You need others to do something. The easiest way for you to communicate this request if probably via e-mail. The caution is that e-mail presents many opportunities to mis-communicate and make your job even harder. What are the best practices for using email when making a request?
Don’t start with e-mail when it’s a sensitive issue. You can certainly email the particulars later, but start with an in-person (preferable) or telephone conversation to allow for immediate two-way communication. Face-to-face is ideal because you also share nonverbals; your body language goes a long way in communicating your message, and you can also “read” others’ nonverbals to gauge their emotions and understanding.
Use e-mail’s greatest strength to your advantage. E-mail allows you to plan your message and edit it to achieve your desired results. Sadly, few people actually exercise this advantage, as evidenced by sender’s remorse- that sinking feeling you get right after you press the SEND button for that hastily-composed message. To avoid sender’s remorse, think first about what you want to achieve, put yourself in the receivers’ shoes and organize your message strategically.
Use the subject line. Give your subject line muscle with phrases like, “Sales report: action required” or “Input needed by 7/15/10.” This informs the reader of what is required after reading.
Keep it short. Resist the urge to give lots of details. E-mail isn’t the best way to communicate vast quantities of information. Using as few words as possible, communicate your message in a way that paints a picture that everyone can understand.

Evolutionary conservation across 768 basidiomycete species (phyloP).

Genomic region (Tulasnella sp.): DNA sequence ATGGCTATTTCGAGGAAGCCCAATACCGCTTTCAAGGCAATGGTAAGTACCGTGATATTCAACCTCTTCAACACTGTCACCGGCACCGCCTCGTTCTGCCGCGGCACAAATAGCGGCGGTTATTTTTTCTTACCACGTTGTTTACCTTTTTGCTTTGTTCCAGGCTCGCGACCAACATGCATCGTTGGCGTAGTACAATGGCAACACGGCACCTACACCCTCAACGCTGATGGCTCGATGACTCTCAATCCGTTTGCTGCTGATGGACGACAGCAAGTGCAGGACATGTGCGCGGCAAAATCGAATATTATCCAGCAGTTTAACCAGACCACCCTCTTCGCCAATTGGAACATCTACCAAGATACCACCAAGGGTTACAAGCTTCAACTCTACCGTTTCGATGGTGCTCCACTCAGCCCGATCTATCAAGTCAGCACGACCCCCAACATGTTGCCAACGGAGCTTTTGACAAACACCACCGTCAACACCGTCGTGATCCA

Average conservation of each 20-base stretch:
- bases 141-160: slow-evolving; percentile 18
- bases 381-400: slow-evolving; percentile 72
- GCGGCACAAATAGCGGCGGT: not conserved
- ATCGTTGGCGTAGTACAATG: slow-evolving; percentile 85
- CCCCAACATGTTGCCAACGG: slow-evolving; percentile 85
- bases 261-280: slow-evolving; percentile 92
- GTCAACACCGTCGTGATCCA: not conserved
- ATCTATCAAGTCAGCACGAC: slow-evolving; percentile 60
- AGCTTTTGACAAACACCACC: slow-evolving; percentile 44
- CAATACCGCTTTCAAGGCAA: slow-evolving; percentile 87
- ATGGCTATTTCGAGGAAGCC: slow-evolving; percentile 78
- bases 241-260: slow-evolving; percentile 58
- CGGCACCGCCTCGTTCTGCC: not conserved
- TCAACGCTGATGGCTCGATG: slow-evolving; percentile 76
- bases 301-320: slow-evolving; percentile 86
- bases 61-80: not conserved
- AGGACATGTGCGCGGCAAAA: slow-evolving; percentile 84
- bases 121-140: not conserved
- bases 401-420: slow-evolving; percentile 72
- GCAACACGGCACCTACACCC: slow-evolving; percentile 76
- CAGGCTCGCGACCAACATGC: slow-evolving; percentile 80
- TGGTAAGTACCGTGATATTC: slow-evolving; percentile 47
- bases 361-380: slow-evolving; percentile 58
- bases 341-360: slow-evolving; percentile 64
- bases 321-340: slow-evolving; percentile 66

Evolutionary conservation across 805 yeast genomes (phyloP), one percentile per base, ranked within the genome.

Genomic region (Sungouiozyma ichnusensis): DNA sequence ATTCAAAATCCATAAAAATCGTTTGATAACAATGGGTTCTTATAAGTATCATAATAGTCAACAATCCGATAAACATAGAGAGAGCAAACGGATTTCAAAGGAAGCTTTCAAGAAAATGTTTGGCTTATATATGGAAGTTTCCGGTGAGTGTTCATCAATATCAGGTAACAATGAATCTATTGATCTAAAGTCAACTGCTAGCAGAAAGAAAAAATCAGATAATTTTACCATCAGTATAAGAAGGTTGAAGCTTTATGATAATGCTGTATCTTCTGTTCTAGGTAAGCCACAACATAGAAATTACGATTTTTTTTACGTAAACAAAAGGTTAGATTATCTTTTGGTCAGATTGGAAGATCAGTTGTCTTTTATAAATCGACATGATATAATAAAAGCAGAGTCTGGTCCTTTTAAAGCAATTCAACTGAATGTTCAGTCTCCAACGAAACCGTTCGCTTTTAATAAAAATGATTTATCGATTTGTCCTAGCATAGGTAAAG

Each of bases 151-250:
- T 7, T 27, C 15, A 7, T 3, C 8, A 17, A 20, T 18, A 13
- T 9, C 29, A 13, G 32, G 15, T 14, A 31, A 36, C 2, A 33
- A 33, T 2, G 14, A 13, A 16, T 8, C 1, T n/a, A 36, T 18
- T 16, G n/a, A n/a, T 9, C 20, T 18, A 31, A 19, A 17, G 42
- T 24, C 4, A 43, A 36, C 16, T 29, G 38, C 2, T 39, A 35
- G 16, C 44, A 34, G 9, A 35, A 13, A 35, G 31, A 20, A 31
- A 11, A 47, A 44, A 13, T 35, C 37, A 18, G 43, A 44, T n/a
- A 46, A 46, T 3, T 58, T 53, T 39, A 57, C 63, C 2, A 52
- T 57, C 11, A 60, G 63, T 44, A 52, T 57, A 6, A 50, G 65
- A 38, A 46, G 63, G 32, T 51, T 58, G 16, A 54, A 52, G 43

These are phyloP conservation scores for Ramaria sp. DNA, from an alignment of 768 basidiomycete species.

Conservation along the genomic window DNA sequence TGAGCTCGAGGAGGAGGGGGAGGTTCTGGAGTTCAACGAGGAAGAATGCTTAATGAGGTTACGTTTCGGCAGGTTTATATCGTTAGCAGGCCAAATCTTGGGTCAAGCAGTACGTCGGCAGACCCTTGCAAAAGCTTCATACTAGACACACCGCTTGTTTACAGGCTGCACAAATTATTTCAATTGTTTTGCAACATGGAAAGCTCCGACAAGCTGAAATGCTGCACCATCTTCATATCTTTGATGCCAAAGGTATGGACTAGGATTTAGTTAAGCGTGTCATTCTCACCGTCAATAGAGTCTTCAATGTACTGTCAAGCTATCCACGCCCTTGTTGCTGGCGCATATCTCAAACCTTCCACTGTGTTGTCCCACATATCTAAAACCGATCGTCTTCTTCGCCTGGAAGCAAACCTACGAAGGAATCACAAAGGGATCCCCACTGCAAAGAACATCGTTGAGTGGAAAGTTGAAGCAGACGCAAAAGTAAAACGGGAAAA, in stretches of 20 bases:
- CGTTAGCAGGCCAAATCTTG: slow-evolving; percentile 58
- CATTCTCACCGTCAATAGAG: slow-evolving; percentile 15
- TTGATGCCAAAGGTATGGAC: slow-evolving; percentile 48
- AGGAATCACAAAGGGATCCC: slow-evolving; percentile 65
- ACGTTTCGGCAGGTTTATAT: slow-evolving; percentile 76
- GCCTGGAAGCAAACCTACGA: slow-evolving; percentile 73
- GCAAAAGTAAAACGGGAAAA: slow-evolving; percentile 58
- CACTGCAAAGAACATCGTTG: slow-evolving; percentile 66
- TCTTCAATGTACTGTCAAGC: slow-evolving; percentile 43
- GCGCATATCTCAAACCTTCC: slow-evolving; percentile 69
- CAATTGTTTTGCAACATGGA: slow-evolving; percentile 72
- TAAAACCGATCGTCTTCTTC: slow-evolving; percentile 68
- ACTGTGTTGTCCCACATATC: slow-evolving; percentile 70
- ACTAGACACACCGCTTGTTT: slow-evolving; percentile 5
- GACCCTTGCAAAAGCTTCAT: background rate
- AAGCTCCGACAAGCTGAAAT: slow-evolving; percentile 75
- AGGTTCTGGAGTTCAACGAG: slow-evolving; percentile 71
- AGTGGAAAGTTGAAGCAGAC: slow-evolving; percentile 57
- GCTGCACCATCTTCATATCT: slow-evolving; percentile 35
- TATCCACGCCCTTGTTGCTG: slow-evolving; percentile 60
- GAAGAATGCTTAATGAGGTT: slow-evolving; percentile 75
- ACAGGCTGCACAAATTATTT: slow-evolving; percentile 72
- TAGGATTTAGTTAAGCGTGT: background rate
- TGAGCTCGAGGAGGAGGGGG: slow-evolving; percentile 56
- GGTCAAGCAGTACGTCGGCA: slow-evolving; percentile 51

Put your request up front. Don’t allow your request to get buried in the middle of the message. Keep it in the first paragraph, or people may miss it.
Use your authentic voice. Make sure your e-mail message sounds like you, not a scripted announcement. People are more open to requests when they are genuine and reflect your personality. (Well, maybe not if they don’t like the real you, but that’s another blog topic altogether.) Ideally, if you can interject a little humor, particularly at your own expense, this offsets the coldness that some perceive when communicating by email.
Note what’s going well. Making a request for action presents an opportunity to feed the team. If it’s pertinent to the issue, mention the strides made and positives actions that will set the stage for success.
Say thanks. Thank folks in advance for getting the job done, and follow up later once it’s been accomplished.
“Diamonds are forever. E-mail comes close.” Or so says June Kronholz. Countless hours are wasted trying to undo the adverse effects of a poorly written e-mail. The reality is that some damage might be permanent. Save yourself the trouble and do it right the first time.
Have a question or want some input from Humanergy about this topic? Contact us and we’ll get right back to you!